• Considers increasing deposit in SBP to $5bn
• Analysts fear move may not help Islamabad meet immediate needs
KARACHI: Saudi Arabia said it could increase its investments in Pakistan’s economy to $10 billion, the Saudi state news agency reported on Tuesday, as well as increase the ceiling on deposits into the State Bank of Pakistan (SBP) by $2bn, to $5bn.
Crown Prince Mohammed bin Salman has directed a study to increase Saudi Arabian investments to $10bn from the previous $1bn announced in August, the news agency reported, citing a statement from the crown prince.
He has also asked the Saudi Development Fund (SDF) — which provides soft loans and grants to developing countries as a means to bolster allies and cement new relationships — to consider raising the ceiling for Saudi deposits into the SBP as part of measures to support the struggling economy. Last month, the Saudis extended the terms of an existing $3bn deposit in the SBP it made in 2021.
Tuesday’s statement comes a day after the crown prince met with Army Chief Gen Syed Asim Munir to review ways to enhance bilateral ties and strengthen cooperation.
And on Monday, international donors committed over $9bn — including $1bn from Saudi Arabia — to help Pakistan recover from devastating floods last year, exceeding its external financing goals, at a Geneva meeting co-hosted by the United Nations and Islamabad.
Analysts said Saudi Arabia’s intention to boost investments could be a good opportunity but insisted that Pakistan needed immediate dollar inflows to prop up foreign exchange reserves and reduce default risk.
“Saudis’ intention to invest $10bn could be used as a good opportunity to provide investment options in Pakistan, said Samiullah Tariq, the head of research at Pak-Kuwait Investment Company.
“For the long term, it would be best to invite the Saudis for investment in a new refinery. This is good for the country, while Saudis would find it easy to invest,” he said.
He said privatising companies could be another option to get Saudi investments that could make some high-value entities viable with this investment instead of posting deficits for years.
However, he said the intention to increase the amount of another $2bn in the SBP’s account would help the country with its immediate needs to keep meeting the necessary foreign payment obligations.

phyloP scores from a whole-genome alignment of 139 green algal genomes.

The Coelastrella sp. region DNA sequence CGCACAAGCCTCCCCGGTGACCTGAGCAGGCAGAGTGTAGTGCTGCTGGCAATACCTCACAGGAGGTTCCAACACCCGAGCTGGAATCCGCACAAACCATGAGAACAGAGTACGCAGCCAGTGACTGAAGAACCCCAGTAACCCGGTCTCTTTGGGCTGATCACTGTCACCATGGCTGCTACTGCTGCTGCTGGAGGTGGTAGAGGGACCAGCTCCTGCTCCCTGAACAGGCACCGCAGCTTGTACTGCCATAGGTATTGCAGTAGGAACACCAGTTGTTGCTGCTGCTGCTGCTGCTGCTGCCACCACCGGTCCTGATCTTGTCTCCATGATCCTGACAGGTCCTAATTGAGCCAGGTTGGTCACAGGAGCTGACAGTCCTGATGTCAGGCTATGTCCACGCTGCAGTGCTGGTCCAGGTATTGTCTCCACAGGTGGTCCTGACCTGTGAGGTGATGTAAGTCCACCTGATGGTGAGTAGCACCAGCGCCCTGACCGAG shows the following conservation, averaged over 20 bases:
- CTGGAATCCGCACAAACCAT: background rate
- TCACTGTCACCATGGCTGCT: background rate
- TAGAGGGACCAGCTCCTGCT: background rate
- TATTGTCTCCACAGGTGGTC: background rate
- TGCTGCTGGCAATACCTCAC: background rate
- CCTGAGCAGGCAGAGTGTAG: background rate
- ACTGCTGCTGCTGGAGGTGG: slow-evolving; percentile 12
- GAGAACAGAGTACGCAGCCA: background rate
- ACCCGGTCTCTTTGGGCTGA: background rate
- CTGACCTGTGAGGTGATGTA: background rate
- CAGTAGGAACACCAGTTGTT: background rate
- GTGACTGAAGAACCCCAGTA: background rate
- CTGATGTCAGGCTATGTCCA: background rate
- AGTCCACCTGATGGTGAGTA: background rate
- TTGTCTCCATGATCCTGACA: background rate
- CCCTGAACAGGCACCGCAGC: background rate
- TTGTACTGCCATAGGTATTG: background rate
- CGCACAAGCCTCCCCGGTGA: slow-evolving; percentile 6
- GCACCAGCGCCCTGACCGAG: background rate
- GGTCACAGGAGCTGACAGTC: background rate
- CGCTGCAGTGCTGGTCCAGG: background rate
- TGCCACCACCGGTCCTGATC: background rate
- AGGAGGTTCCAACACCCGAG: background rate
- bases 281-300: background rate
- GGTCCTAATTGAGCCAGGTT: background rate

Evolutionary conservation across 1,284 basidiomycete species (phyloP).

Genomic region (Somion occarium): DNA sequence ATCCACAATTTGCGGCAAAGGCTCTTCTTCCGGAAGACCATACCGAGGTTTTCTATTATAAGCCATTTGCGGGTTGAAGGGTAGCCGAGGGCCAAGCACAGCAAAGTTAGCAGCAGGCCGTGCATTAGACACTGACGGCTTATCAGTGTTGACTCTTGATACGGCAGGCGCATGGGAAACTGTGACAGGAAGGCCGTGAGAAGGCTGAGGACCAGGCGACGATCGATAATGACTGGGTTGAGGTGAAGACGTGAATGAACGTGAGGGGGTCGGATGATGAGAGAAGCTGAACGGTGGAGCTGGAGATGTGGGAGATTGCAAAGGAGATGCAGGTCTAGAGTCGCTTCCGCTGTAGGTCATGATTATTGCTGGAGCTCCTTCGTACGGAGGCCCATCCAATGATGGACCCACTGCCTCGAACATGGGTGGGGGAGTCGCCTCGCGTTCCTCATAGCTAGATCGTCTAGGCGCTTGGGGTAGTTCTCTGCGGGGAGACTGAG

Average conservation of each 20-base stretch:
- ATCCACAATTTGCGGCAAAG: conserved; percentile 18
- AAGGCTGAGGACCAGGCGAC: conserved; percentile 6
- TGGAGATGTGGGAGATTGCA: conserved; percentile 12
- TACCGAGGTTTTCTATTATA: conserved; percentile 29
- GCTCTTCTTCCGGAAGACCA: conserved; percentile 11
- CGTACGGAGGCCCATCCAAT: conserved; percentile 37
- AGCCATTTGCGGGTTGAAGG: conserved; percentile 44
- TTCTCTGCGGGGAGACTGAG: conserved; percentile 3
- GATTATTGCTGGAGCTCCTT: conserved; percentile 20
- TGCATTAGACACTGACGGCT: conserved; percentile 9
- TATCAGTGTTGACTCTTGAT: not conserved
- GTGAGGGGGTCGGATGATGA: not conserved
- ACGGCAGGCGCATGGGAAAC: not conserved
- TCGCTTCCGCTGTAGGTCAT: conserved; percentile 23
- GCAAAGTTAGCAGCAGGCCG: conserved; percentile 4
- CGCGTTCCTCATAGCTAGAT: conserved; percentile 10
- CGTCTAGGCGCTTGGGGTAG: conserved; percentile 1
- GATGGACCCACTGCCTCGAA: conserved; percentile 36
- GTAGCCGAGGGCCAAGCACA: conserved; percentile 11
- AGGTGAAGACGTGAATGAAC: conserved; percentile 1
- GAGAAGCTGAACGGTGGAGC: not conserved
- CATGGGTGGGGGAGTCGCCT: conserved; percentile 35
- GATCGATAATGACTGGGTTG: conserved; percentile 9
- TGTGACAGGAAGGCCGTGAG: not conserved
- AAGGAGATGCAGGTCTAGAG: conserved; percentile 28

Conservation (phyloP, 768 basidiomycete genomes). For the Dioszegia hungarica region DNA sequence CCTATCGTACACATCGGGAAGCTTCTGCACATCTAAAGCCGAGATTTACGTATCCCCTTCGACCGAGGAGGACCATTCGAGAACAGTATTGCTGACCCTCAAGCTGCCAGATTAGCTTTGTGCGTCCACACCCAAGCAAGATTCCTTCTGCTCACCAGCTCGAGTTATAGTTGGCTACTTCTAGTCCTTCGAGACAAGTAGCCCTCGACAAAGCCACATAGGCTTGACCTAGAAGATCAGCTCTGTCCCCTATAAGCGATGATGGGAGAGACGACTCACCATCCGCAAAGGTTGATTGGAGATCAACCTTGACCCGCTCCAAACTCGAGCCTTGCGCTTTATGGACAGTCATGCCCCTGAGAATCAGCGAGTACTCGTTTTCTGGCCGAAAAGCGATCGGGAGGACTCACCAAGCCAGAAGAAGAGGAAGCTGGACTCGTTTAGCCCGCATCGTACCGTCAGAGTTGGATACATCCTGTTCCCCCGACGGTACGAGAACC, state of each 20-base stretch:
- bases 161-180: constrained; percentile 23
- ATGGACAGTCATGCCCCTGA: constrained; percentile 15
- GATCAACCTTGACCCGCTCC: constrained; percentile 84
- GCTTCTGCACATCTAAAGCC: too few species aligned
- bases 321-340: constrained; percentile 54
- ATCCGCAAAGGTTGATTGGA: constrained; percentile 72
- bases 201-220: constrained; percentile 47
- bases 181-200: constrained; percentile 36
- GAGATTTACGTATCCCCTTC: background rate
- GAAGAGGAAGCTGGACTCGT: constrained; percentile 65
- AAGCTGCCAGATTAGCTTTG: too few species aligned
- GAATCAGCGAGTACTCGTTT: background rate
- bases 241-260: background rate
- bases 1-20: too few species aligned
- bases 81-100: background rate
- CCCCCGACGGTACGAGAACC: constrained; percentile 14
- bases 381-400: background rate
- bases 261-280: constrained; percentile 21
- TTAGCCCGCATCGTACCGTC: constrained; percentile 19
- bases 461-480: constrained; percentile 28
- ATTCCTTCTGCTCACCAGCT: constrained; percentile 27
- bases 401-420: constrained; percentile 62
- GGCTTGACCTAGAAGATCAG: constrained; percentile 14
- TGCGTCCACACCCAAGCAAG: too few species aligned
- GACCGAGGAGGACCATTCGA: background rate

SBP-held reserves have dropped to $5.6bn — the lowest in almost nine years and enough to cover less than one month of imports. The deteriorating economic outlook triggered downgrades, forcing authorities to announce austerity measures to reduce energy bills and save dollars.
Bankers and analysts Dawn spoke to also suggested that the Saudi investments could be invited for the agricultural sector since it had a vast opportunity to explore and develop with the latest mechanisation for higher yields.
Pakistan’s major crop yields are much below those in developed countries. Except for rice, all major crops like wheat, pulses and cotton are much below the potential. As a result, Pakistan has to import these agricultural products to meet its needs.
Talking about the $10bn investment by Saudi Arabia, the CEO of brokerage house Topline Securities, Mohammad Sohail, said that said all depended on the timing of the investment, as Pakistan needed dollar inflows immediately to reduce the debt repayment risk and tame the growing uncertainty.
The situation is critical for the economy, as it requires huge inflows to avoid the risk of default. On Monday, associations representing the value-added textile sector lamented the ongoing economic crisis and feared that more industries would halt their operations, leading to the lay-off of seven million workers, including four million in the textile sector alone.
Tahir Abbas, the head of research at Arif Habib Ltd, said the $10bn investment would be in the refinery sector as the kingdom was planning to set up a deep conversion refinery in Pakistan, as announced back in 2019.
“The initiation of the said project would bring much-needed foreign direct investment in the country,” he said, adding that the government should finalise the modalities of the project, including the much-awaited refinery policy to speed up the work and prerequisites of the project.
Published in Dawn, January 11th, 2023
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